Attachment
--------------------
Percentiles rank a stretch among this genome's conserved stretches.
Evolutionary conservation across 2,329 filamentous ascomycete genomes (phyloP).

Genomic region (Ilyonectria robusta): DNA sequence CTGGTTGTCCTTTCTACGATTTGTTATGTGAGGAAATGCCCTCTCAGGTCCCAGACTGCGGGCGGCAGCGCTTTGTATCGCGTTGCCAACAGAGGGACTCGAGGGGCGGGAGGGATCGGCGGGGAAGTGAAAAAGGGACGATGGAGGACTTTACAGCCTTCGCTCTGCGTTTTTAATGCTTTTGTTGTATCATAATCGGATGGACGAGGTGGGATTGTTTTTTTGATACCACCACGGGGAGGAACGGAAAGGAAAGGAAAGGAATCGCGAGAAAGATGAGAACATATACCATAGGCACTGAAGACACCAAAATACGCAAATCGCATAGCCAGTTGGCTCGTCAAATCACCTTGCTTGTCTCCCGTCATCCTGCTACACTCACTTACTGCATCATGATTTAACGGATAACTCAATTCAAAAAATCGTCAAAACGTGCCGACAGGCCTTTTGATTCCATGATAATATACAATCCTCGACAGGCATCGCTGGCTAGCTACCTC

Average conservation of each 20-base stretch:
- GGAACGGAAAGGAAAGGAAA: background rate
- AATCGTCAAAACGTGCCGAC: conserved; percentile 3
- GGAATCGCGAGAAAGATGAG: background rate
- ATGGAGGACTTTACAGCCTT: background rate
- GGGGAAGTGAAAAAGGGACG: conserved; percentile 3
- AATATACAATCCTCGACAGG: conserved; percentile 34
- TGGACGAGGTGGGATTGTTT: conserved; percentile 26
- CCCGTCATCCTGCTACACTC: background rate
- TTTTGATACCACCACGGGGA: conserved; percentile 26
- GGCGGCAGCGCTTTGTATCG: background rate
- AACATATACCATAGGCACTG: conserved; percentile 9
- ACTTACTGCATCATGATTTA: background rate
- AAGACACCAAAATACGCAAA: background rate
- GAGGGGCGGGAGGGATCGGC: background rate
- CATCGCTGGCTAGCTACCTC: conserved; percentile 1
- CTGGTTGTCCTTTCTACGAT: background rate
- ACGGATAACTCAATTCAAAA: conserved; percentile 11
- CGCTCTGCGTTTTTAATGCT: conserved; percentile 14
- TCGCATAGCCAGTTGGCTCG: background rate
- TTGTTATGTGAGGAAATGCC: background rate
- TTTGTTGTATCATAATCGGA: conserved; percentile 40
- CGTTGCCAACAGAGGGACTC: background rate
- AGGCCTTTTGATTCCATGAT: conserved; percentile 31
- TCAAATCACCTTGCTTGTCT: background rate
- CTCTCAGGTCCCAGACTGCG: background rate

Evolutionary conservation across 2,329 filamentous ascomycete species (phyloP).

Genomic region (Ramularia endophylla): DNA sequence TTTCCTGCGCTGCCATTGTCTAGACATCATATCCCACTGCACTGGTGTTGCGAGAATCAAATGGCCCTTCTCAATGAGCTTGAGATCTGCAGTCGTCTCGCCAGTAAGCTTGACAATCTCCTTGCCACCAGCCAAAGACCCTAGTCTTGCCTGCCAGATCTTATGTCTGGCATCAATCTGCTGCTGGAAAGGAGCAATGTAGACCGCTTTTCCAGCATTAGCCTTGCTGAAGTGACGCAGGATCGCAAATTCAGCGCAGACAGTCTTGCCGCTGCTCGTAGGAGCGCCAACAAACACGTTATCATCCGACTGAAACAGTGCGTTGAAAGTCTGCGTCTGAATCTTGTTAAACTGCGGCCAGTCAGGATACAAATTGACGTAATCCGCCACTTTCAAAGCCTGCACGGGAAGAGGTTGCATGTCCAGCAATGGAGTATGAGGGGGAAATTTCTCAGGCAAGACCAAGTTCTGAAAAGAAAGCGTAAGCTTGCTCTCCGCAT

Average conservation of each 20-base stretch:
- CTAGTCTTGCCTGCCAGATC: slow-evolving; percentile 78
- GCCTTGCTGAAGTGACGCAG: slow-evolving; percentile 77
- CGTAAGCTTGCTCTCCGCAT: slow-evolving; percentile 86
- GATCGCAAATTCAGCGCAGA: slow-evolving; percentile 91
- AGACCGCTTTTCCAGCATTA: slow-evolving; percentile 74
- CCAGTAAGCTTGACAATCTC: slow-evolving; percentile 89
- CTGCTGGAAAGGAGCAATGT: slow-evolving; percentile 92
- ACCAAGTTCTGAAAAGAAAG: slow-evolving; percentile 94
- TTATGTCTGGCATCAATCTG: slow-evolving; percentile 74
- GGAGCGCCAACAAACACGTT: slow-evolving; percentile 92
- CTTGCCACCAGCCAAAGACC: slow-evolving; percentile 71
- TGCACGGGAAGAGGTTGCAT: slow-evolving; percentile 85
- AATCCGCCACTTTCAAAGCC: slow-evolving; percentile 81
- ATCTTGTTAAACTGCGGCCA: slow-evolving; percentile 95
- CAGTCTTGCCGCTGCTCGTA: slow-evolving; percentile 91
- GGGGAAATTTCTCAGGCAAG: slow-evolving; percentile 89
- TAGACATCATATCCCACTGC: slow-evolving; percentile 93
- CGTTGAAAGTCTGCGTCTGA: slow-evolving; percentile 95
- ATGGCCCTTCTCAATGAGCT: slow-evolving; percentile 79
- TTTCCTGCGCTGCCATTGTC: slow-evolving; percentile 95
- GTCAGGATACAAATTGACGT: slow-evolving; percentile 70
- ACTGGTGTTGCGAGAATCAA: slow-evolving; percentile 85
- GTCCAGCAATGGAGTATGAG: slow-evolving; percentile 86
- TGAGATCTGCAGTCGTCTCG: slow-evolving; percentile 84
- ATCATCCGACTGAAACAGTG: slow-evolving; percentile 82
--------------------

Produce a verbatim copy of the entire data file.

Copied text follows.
Percentiles rank a stretch among this genome's conserved stretches.
Evolutionary conservation across 2,329 filamentous ascomycete genomes (phyloP).

Genomic region (Ilyonectria robusta): DNA sequence CTGGTTGTCCTTTCTACGATTTGTTATGTGAGGAAATGCCCTCTCAGGTCCCAGACTGCGGGCGGCAGCGCTTTGTATCGCGTTGCCAACAGAGGGACTCGAGGGGCGGGAGGGATCGGCGGGGAAGTGAAAAAGGGACGATGGAGGACTTTACAGCCTTCGCTCTGCGTTTTTAATGCTTTTGTTGTATCATAATCGGATGGACGAGGTGGGATTGTTTTTTTGATACCACCACGGGGAGGAACGGAAAGGAAAGGAAAGGAATCGCGAGAAAGATGAGAACATATACCATAGGCACTGAAGACACCAAAATACGCAAATCGCATAGCCAGTTGGCTCGTCAAATCACCTTGCTTGTCTCCCGTCATCCTGCTACACTCACTTACTGCATCATGATTTAACGGATAACTCAATTCAAAAAATCGTCAAAACGTGCCGACAGGCCTTTTGATTCCATGATAATATACAATCCTCGACAGGCATCGCTGGCTAGCTACCTC

Average conservation of each 20-base stretch:
- GGAACGGAAAGGAAAGGAAA: background rate
- AATCGTCAAAACGTGCCGAC: conserved; percentile 3
- GGAATCGCGAGAAAGATGAG: background rate
- ATGGAGGACTTTACAGCCTT: background rate
- GGGGAAGTGAAAAAGGGACG: conserved; percentile 3
- AATATACAATCCTCGACAGG: conserved; percentile 34
- TGGACGAGGTGGGATTGTTT: conserved; percentile 26
- CCCGTCATCCTGCTACACTC: background rate
- TTTTGATACCACCACGGGGA: conserved; percentile 26
- GGCGGCAGCGCTTTGTATCG: background rate
- AACATATACCATAGGCACTG: conserved; percentile 9
- ACTTACTGCATCATGATTTA: background rate
- AAGACACCAAAATACGCAAA: background rate
- GAGGGGCGGGAGGGATCGGC: background rate
- CATCGCTGGCTAGCTACCTC: conserved; percentile 1
- CTGGTTGTCCTTTCTACGAT: background rate
- ACGGATAACTCAATTCAAAA: conserved; percentile 11
- CGCTCTGCGTTTTTAATGCT: conserved; percentile 14
- TCGCATAGCCAGTTGGCTCG: background rate
- TTGTTATGTGAGGAAATGCC: background rate
- TTTGTTGTATCATAATCGGA: conserved; percentile 40
- CGTTGCCAACAGAGGGACTC: background rate
- AGGCCTTTTGATTCCATGAT: conserved; percentile 31
- TCAAATCACCTTGCTTGTCT: background rate
- CTCTCAGGTCCCAGACTGCG: background rate

Evolutionary conservation across 2,329 filamentous ascomycete species (phyloP).

Genomic region (Ramularia endophylla): DNA sequence TTTCCTGCGCTGCCATTGTCTAGACATCATATCCCACTGCACTGGTGTTGCGAGAATCAAATGGCCCTTCTCAATGAGCTTGAGATCTGCAGTCGTCTCGCCAGTAAGCTTGACAATCTCCTTGCCACCAGCCAAAGACCCTAGTCTTGCCTGCCAGATCTTATGTCTGGCATCAATCTGCTGCTGGAAAGGAGCAATGTAGACCGCTTTTCCAGCATTAGCCTTGCTGAAGTGACGCAGGATCGCAAATTCAGCGCAGACAGTCTTGCCGCTGCTCGTAGGAGCGCCAACAAACACGTTATCATCCGACTGAAACAGTGCGTTGAAAGTCTGCGTCTGAATCTTGTTAAACTGCGGCCAGTCAGGATACAAATTGACGTAATCCGCCACTTTCAAAGCCTGCACGGGAAGAGGTTGCATGTCCAGCAATGGAGTATGAGGGGGAAATTTCTCAGGCAAGACCAAGTTCTGAAAAGAAAGCGTAAGCTTGCTCTCCGCAT

Average conservation of each 20-base stretch:
- CTAGTCTTGCCTGCCAGATC: slow-evolving; percentile 78
- GCCTTGCTGAAGTGACGCAG: slow-evolving; percentile 77
- CGTAAGCTTGCTCTCCGCAT: slow-evolving; percentile 86
- GATCGCAAATTCAGCGCAGA: slow-evolving; percentile 91
- AGACCGCTTTTCCAGCATTA: slow-evolving; percentile 74
- CCAGTAAGCTTGACAATCTC: slow-evolving; percentile 89
- CTGCTGGAAAGGAGCAATGT: slow-evolving; percentile 92
- ACCAAGTTCTGAAAAGAAAG: slow-evolving; percentile 94
- TTATGTCTGGCATCAATCTG: slow-evolving; percentile 74
- GGAGCGCCAACAAACACGTT: slow-evolving; percentile 92
- CTTGCCACCAGCCAAAGACC: slow-evolving; percentile 71
- TGCACGGGAAGAGGTTGCAT: slow-evolving; percentile 85
- AATCCGCCACTTTCAAAGCC: slow-evolving; percentile 81
- ATCTTGTTAAACTGCGGCCA: slow-evolving; percentile 95
- CAGTCTTGCCGCTGCTCGTA: slow-evolving; percentile 91
- GGGGAAATTTCTCAGGCAAG: slow-evolving; percentile 89
- TAGACATCATATCCCACTGC: slow-evolving; percentile 93
- CGTTGAAAGTCTGCGTCTGA: slow-evolving; percentile 95
- ATGGCCCTTCTCAATGAGCT: slow-evolving; percentile 79
- TTTCCTGCGCTGCCATTGTC: slow-evolving; percentile 95
- GTCAGGATACAAATTGACGT: slow-evolving; percentile 70
- ACTGGTGTTGCGAGAATCAA: slow-evolving; percentile 85
- GTCCAGCAATGGAGTATGAG: slow-evolving; percentile 86
- TGAGATCTGCAGTCGTCTCG: slow-evolving; percentile 84
- ATCATCCGACTGAAACAGTG: slow-evolving; percentile 82